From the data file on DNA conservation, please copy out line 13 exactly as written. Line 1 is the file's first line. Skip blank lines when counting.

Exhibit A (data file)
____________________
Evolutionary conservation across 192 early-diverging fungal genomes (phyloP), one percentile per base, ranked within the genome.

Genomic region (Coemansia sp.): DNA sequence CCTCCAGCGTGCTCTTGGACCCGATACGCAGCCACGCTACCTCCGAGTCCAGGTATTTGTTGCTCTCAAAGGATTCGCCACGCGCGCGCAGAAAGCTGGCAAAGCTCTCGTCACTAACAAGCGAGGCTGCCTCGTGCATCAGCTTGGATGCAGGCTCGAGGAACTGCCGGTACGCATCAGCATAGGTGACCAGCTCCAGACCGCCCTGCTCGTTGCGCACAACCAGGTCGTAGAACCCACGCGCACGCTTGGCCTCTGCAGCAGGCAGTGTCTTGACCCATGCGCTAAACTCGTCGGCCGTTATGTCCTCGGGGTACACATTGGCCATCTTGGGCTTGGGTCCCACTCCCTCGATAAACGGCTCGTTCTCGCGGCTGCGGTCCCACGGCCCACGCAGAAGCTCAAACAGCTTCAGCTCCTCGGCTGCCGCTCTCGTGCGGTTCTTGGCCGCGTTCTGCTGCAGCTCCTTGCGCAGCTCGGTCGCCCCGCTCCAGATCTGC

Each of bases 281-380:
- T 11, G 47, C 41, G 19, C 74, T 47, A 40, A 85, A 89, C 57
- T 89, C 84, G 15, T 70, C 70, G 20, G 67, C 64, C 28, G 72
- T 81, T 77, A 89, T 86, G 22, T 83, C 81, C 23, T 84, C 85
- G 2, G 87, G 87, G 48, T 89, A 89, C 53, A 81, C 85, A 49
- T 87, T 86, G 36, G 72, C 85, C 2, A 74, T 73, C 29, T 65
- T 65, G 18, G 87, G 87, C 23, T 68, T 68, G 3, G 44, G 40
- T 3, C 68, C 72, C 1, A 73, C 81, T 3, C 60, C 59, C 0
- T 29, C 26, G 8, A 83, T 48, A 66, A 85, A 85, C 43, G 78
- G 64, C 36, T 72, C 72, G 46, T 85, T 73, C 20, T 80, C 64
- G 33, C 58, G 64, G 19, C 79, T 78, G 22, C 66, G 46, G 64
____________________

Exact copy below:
- G 33, C 58, G 64, G 19, C 79, T 78, G 22, C 66, G 46, G 64